Author: Joe Brizzolara / Feb 28, 2018
Protesters with the Los Angeles Catholic Workers and other homeless advocacy groups gathered outside of the office of Councilmember Jose Huizar Tuesday afternoon. Protesters say they were there to put pressure on the Council-member, whose district includes both Boyle Heights and Skid Row, to create more permanent housing for the homeless.
Signs outside of Huizar’s office read: “House Keys Not Hand-Cuffs”; “150 Vacant Buildings on Skid Row”; “⅕ People Arrested In LA are Unhoused”.
Los Angeles Voters passed measure HHH in 2016, an initiative that authorizes $1.2 Billion in bond money to fund homeless housing, with a two-thirds majority. Last December, the city began construction in East Hollywood on the first project funded with the money.
But protesters believe the money from HHH is not hitting the streets quick enough to deal with the growing problem of homelessness. “If you have a crisis, you can’t wait around like 7 years finding a solution. And I think there clearly is a problem” says Teresa, who works at the Los Angeles Catholic Workers’ soup kitchen in Skid Row.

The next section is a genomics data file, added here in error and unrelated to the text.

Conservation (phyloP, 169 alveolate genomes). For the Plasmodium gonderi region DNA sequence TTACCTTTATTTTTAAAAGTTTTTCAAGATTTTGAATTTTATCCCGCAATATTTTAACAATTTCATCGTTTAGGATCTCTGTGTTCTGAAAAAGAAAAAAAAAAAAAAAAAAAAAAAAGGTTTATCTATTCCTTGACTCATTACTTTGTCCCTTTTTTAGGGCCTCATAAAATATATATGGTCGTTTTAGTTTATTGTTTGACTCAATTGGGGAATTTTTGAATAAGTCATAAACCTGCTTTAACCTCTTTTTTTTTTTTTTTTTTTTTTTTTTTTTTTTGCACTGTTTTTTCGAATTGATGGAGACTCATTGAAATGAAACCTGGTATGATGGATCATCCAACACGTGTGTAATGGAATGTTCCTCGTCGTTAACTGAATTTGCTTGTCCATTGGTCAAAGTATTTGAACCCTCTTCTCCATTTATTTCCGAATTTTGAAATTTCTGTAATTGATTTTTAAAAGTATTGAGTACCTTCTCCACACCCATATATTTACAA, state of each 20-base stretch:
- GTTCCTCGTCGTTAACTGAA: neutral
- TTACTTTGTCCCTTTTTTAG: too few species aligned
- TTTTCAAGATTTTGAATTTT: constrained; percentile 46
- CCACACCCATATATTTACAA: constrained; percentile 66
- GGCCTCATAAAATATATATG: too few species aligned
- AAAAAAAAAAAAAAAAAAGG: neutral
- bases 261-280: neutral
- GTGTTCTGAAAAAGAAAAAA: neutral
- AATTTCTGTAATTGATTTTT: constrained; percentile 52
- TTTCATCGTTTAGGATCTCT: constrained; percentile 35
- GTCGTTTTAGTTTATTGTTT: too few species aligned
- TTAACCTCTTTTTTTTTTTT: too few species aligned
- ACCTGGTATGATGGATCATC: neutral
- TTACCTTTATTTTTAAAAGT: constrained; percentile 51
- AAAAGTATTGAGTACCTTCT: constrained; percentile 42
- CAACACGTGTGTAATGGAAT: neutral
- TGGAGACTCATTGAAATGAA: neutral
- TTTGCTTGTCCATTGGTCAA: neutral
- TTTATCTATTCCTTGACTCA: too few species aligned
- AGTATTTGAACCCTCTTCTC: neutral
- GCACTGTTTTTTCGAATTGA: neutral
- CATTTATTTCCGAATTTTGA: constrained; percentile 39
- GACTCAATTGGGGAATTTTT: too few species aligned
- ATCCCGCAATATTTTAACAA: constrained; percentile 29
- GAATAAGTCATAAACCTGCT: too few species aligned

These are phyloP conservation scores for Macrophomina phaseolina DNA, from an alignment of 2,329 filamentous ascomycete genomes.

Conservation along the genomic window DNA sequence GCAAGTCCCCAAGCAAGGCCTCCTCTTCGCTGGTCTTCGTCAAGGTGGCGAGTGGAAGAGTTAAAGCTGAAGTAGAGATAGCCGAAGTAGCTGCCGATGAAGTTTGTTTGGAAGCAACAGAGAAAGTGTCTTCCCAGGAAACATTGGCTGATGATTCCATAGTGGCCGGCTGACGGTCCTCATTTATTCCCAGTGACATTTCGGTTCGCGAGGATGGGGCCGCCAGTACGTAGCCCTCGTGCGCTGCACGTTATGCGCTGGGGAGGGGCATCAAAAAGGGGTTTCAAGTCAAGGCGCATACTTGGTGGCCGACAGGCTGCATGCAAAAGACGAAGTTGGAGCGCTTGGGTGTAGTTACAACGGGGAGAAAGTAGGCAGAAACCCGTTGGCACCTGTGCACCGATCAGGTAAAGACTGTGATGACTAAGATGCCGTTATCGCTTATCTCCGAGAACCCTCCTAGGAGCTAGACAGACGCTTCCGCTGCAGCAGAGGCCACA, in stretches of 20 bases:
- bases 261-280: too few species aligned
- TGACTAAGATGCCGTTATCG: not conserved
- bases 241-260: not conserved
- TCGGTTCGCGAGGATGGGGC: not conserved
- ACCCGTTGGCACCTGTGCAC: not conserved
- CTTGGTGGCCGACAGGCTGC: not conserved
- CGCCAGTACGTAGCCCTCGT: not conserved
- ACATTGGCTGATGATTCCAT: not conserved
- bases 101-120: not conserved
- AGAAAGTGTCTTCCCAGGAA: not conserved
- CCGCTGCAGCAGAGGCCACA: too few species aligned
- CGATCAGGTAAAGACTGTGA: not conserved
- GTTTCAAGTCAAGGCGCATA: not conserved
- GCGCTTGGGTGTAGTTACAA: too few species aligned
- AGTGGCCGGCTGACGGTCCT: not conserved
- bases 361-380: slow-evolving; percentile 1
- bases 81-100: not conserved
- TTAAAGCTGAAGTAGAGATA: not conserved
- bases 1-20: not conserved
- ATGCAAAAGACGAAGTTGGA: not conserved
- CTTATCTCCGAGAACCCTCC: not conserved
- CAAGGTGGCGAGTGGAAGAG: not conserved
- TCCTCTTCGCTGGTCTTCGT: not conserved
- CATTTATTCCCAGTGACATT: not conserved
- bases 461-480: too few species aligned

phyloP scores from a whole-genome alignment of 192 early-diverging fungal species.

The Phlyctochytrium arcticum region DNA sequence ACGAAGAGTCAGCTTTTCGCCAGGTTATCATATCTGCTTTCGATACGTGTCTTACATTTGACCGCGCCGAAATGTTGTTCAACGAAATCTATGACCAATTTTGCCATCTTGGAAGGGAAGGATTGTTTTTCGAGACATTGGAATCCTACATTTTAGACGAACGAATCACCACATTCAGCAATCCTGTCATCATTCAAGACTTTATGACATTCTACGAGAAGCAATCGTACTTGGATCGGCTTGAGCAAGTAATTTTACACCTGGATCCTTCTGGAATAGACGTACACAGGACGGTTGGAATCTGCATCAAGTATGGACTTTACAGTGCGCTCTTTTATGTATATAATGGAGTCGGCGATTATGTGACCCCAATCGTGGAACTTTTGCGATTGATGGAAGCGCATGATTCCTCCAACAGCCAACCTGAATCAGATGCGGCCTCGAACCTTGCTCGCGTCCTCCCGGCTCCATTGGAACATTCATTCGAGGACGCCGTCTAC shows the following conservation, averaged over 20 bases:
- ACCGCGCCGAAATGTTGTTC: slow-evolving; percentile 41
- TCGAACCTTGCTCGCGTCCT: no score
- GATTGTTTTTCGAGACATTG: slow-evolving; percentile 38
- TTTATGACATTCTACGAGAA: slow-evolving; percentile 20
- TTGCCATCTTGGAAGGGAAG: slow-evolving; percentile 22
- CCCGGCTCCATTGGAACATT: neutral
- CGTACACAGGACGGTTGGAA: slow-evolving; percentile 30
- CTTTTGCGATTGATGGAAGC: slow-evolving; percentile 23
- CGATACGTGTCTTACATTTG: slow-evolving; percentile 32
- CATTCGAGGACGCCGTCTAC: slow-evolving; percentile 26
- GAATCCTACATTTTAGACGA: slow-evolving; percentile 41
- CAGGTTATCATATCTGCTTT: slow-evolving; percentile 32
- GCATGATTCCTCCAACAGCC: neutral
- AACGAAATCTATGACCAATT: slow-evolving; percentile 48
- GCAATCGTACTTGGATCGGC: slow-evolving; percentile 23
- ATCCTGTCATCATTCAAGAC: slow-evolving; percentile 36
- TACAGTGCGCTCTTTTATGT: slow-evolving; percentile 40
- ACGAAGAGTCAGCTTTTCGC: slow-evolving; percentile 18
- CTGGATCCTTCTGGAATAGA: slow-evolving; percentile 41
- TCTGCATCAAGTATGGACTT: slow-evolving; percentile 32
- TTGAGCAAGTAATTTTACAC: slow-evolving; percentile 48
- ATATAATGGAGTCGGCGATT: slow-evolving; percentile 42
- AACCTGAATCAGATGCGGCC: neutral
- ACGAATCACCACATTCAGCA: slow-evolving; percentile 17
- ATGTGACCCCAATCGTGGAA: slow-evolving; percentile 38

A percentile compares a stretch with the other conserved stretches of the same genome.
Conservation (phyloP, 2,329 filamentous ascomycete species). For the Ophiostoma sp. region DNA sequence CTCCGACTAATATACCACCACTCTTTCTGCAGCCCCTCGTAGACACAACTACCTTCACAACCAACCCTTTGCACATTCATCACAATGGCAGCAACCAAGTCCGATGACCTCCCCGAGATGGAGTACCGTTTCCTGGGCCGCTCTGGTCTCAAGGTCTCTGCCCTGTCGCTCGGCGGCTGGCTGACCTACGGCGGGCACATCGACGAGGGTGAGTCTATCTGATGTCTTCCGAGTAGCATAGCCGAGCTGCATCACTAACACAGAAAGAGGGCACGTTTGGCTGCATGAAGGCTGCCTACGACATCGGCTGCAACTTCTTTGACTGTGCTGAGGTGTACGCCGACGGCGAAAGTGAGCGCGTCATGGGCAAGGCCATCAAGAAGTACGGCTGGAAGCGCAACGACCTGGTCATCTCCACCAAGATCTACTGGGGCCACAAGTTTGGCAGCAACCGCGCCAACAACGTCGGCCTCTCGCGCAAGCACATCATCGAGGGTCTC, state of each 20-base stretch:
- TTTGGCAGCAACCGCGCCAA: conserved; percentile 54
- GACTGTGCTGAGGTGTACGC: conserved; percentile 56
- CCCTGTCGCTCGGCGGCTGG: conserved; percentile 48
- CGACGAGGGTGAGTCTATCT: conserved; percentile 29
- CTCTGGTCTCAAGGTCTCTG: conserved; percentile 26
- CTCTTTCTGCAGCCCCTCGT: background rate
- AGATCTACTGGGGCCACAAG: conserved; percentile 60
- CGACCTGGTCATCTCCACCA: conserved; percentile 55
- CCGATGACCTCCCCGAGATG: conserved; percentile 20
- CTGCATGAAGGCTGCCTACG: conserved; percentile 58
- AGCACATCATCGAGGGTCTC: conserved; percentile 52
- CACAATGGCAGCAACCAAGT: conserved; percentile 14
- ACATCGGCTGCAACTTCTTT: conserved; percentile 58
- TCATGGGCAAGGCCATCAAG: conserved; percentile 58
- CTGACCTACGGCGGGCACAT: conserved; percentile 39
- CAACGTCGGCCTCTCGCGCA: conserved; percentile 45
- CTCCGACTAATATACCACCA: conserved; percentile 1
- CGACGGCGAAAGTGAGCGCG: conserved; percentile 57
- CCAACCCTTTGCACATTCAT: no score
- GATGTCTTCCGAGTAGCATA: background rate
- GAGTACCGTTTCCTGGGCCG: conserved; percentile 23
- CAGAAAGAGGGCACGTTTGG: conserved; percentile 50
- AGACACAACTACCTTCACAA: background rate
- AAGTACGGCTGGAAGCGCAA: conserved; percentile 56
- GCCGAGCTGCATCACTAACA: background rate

According to a homeless count released last year by the Los Angeles Homeless Services Authority, Los Angeles County has 57,794 homeless individuals, up 23% from 2016.
The protest is meant to show solidarity with Kaleb Havens, a fellow Catholic Worker who is staging a hunger strike in Skid Row. He is currently chained to a fence near 5th and Gladys during the season of Lent, foregoing solid foods to demand the city use eminent domain to confiscate some 150 vacant properties in Skid Row and use them for housing homeless residents.
“Sometimes meetings and photo opportunities are just excuses for them to do nothing” says Matt Harper, one of the protest organizers, about city leaders. “The most important thing to do is put pressure on them.”
Along with allocating more permanent housing, protesters would like to see law enforcement abandon tactics they see as predatory. These include citing the homeless for minor offenses such as loitering and littering. These policies amount to a criminalization of poverty according to some homeless advocates.
Harper noted that this protest was not merely done in Boyle Heights because it is the location of Huizar’s district office.
“Boyle Heights has its own struggle around gentrification so we’re here try to call for greater affordable housing for all people and not just development that displaces people in this community.”
Protesters plan on coming back weekly until the end of Lent.